Undetectable RNA PCR
Aug 24, 1998
Hello doctor. Can you tell me if it would be possible to have an undetectable viral load (RNA PCR <400 copies)
3 months after possible exposure, if one had experienced ARS within days of exposure, but has still not
seroconverted? In other words, could viral load be brought under control without the presence of hiv antibodies? If so, how might that happen? Thank you.
Response from Dr. Holodniy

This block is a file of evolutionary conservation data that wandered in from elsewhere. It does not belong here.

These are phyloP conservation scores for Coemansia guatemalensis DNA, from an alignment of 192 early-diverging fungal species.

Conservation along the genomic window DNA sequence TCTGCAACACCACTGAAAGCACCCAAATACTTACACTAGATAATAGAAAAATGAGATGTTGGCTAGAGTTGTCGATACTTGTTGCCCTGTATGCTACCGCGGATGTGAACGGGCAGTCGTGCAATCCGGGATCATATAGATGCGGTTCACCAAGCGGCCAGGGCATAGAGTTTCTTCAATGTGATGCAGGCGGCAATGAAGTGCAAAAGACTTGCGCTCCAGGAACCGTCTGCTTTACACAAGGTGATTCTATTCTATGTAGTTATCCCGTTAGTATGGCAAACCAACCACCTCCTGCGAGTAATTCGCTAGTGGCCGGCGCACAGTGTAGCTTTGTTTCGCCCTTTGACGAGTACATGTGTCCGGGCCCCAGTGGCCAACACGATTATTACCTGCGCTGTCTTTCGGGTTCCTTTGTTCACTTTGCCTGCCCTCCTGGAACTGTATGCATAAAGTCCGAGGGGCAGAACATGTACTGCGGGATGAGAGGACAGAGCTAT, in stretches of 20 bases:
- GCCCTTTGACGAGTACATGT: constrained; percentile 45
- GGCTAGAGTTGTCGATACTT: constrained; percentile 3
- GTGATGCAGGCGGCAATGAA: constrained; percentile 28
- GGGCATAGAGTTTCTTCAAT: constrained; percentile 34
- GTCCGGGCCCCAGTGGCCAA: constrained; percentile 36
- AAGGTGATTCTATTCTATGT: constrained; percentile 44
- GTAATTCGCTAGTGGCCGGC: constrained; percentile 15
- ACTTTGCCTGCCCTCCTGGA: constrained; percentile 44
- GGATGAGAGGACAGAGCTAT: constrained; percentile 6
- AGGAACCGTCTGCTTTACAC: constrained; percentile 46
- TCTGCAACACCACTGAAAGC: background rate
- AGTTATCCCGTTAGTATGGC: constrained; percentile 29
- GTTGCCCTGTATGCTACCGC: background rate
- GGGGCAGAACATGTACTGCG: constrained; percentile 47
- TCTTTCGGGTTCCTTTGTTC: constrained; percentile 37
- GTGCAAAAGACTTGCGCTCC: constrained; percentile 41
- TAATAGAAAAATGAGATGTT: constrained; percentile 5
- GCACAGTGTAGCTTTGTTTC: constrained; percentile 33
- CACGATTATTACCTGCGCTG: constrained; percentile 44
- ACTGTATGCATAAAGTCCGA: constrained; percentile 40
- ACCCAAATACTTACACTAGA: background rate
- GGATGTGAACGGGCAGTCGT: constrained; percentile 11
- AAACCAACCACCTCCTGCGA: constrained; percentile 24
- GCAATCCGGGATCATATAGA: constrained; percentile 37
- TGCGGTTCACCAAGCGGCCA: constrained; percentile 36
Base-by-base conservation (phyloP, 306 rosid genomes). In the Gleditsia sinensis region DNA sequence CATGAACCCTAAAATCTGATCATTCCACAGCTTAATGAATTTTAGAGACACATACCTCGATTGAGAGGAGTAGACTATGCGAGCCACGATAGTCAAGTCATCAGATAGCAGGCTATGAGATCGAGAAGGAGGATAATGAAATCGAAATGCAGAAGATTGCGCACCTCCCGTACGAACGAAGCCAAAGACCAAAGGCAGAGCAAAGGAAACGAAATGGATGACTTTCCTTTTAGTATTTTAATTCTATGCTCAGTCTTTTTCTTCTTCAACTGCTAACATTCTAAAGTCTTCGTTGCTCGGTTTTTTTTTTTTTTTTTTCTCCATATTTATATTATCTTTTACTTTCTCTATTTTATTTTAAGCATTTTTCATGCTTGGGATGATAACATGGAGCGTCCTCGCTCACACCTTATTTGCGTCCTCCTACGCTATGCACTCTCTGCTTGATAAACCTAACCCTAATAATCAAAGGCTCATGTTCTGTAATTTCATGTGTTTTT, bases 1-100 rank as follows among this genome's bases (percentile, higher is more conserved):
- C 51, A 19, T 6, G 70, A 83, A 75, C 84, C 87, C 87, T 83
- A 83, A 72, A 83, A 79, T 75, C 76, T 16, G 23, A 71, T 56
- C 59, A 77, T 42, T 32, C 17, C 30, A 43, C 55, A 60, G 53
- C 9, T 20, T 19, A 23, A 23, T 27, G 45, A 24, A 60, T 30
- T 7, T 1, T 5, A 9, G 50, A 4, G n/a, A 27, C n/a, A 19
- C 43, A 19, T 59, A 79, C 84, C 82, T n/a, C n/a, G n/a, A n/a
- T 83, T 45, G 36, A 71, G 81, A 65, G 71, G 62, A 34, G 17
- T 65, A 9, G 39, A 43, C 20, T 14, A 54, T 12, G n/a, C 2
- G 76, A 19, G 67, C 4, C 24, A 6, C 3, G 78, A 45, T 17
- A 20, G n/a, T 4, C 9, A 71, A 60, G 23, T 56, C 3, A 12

It's possible. The natural history after ARS is still evolving. HIV infection is controlled by both cellular immunity (primarily CD4, CD8, dendritic, and macrophage cells) and B cells which produce antibodies. Some people have more efficient cellular immunity than others. HIV viral load is usually at it's low point by 3-6 months after infection. That usually occurs at the time antibodies develop and the ELISA/western blot becomes positive. An undetectable viral load by PCR and negative antibody test at 3 months could be from antiretroviral treatment which might slow the development of antibodies. If prior viral loads were not obtained to demonstrate a detectable viral load in the absence of antibodies, one always has to consider that HIV infection is not present. If the person has documented HIV infection by some other means (culture, cellular DNA PCR), the test results you describe could be false negatives because of poor lab quality or strains not recognized by the tests. Lastly it may just be the window period in which viral load has declined to undetectable and subsequent antibody testing at 4-6 months will be positive.
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